There’s something about paying for software, it just doesn’t sit right with a lot of people. Likewise with music, once you’ve discovered Limewire (new window) how could you bring yourself to pay for music again?
What’s the psychology behind that? Is it an unwillingness to pay for anything? Are all software pirates also thieves in the traditional sense? I don’t think so. I don’t think they also steal hardware, physical items. I think it’s motivated by something different.
I believe, although I’m no expert, that in communist beliefs, there are no piracy laws. There is no copyright. What one produces can be used for the good of all. All are rewarded equally, so the concept of the right to copy, or copyright, doesn’t exist.
I think it’s a similar mentality that motivates people who download software, movies, or music from the internet without paying for it. I think it’s a sort of “why should I pay for something that doesn’t actually cost anything to produce?” attitude. I realise of course there is a production cost in the traditional sense, it does cost money to write software, record music, etc.
However, there is a neglible unit cost in economic terms. It costs the same for a song to be recorded and downloaded once as it does for it to be recorded once and downloaded a millino times. This only applies to P2P networks of course (where you download from other users) because there is a cost in allowing people to download.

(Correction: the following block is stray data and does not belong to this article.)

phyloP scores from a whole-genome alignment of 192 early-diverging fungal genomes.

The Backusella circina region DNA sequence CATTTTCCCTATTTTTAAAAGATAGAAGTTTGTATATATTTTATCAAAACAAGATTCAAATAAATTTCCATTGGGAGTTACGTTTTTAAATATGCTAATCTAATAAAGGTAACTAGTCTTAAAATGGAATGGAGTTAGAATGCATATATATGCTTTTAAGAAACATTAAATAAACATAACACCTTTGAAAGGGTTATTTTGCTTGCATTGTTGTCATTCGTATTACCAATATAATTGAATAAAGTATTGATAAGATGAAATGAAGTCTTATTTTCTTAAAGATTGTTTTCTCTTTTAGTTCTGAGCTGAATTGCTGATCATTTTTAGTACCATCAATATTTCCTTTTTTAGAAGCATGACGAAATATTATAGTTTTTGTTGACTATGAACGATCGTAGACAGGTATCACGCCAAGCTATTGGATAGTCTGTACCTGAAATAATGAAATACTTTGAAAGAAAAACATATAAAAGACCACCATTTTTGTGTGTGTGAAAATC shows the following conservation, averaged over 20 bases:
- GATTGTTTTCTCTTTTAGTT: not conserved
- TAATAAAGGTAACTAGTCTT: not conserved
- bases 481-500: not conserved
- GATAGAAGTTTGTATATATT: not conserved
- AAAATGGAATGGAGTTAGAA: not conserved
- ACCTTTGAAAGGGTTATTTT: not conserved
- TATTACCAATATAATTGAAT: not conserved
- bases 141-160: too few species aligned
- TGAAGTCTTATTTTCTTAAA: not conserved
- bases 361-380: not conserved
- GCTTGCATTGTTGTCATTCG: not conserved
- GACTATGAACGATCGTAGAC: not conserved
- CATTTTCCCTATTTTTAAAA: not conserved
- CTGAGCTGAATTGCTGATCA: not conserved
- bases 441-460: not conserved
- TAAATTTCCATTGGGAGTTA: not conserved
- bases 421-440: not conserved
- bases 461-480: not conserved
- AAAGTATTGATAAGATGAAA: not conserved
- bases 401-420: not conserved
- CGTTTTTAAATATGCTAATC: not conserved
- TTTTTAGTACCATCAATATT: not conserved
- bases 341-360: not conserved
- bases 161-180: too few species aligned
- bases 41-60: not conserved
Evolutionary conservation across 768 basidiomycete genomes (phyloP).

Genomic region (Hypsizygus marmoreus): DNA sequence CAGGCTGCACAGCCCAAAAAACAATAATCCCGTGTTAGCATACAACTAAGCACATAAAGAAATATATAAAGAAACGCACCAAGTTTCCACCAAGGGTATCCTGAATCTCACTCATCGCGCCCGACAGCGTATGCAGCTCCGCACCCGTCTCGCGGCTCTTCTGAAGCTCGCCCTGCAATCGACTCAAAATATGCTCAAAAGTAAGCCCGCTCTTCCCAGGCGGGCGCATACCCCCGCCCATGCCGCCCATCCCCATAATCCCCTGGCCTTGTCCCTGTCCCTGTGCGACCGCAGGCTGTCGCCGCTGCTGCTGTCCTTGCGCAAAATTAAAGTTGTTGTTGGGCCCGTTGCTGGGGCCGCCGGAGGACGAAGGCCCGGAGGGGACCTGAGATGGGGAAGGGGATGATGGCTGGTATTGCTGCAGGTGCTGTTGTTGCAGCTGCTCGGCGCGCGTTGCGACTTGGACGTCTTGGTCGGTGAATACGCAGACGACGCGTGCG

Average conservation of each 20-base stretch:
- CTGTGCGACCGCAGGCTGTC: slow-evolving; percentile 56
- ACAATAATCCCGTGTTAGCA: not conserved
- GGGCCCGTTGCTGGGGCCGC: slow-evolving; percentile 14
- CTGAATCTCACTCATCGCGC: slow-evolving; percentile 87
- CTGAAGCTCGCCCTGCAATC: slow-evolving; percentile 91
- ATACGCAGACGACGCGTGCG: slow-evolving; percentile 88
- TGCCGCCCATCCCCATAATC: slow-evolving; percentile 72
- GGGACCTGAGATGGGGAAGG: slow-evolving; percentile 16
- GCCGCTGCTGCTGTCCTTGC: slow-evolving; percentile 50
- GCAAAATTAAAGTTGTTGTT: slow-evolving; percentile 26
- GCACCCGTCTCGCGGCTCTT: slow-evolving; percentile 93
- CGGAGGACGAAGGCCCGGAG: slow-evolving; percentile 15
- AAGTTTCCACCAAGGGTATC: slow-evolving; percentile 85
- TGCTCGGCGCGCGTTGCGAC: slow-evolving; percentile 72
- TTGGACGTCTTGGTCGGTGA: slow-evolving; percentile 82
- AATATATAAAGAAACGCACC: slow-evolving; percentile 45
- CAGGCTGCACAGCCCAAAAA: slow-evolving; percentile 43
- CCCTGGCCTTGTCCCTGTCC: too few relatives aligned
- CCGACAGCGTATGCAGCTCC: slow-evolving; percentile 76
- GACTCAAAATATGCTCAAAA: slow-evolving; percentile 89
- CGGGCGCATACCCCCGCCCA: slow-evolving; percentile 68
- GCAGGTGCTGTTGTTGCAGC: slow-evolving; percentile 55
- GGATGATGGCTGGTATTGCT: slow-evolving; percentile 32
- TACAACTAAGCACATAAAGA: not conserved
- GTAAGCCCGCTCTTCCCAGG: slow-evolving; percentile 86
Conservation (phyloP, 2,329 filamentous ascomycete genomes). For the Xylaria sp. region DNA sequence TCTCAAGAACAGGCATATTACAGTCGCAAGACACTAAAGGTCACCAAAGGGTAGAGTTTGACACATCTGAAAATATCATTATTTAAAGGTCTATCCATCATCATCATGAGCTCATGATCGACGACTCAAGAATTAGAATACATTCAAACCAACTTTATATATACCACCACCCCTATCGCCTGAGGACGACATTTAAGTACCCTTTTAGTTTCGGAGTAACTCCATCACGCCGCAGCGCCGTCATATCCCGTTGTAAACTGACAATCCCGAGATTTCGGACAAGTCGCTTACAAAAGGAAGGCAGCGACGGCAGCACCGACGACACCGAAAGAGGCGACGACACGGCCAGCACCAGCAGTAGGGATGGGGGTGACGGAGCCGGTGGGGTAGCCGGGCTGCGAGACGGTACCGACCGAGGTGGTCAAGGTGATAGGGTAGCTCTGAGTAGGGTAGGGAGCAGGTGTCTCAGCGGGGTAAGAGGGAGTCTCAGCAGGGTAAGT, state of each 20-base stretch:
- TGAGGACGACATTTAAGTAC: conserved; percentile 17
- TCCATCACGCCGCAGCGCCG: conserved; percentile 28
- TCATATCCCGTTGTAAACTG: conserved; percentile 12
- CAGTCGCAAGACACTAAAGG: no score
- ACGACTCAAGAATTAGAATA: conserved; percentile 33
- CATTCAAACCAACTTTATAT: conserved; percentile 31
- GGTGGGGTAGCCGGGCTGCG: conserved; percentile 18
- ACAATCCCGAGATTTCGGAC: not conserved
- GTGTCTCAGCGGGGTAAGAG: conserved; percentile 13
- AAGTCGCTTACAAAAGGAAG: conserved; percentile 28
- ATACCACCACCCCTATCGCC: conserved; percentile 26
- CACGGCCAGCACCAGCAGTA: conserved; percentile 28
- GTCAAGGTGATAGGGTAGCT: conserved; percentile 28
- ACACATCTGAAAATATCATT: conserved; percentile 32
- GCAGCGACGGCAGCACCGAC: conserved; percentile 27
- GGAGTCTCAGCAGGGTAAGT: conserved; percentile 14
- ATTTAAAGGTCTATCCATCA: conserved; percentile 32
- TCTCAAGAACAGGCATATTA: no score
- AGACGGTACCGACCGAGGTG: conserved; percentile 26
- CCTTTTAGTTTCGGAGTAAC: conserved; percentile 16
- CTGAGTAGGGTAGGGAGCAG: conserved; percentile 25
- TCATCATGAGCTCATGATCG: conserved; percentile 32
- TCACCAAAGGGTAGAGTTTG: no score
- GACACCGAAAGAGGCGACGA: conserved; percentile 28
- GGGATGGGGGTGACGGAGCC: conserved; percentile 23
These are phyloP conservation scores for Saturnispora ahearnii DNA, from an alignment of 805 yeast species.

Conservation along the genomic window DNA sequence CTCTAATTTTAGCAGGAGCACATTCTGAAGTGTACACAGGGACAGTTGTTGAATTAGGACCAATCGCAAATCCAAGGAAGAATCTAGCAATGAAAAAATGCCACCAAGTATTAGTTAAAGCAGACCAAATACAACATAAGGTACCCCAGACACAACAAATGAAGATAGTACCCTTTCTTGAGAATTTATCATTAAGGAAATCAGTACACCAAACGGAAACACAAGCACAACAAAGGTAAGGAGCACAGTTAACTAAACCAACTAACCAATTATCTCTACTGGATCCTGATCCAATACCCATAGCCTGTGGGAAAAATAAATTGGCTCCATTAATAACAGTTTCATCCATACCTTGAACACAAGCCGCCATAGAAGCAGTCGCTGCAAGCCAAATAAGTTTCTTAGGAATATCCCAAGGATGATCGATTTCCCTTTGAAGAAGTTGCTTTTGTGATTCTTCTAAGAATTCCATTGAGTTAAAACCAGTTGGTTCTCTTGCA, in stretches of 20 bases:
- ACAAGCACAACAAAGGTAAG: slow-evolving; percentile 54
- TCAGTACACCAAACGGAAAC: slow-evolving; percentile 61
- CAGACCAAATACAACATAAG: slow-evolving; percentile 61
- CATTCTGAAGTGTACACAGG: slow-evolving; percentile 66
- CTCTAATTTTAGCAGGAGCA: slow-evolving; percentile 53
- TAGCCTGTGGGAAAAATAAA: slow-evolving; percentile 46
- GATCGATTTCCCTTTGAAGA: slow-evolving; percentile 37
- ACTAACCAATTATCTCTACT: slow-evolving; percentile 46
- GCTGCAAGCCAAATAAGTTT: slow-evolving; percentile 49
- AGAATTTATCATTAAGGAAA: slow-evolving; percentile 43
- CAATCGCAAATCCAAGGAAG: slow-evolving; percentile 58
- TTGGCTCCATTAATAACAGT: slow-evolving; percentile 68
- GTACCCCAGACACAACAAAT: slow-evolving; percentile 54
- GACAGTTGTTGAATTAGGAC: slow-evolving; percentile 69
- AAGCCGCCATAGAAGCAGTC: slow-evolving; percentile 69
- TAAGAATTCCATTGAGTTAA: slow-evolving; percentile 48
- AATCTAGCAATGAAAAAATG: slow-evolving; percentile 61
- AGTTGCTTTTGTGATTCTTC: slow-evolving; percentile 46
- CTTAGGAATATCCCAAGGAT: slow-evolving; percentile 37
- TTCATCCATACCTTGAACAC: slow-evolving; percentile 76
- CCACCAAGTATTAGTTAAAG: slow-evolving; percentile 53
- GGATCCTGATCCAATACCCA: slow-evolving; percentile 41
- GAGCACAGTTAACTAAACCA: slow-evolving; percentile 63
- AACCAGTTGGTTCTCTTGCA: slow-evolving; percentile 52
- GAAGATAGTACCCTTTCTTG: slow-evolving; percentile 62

Anyway, the principle is there. If the unit cost is zero, why should I pay a few dollars or a few thousand dollars for something?
Having said taht, the most exciting question for me is this. If downloading music were to cost ten or twenty cents per song, would piracy be as high? If you took out the cost of promotion and distribution from the music industry, paid artists slightly more “average” amounts of money, and allowed people to download music for next to nothing, would it be worth the effort of downloading music illegally?
With software it’s slightly different. The cost of production is significantly higher, although the cost of distribution is probably much lower. The open source model seems to work well, within the limitations of a democratic process. If the software isn’t popular amongst developers, it won’t get built. Pure democracy in some senses!
Personally, I think the record companies will finally catch on and start to compete with piracy head on by offering a better service, with correctly tagged files, super fast downloads, integration between devices, so I can own the song once on my computer, my car and my iPod. Then they’ll start hitting piracy where it really hurts, price. When that happens, goodbye Limewire, Napster, Kazaa and hello the big boys again.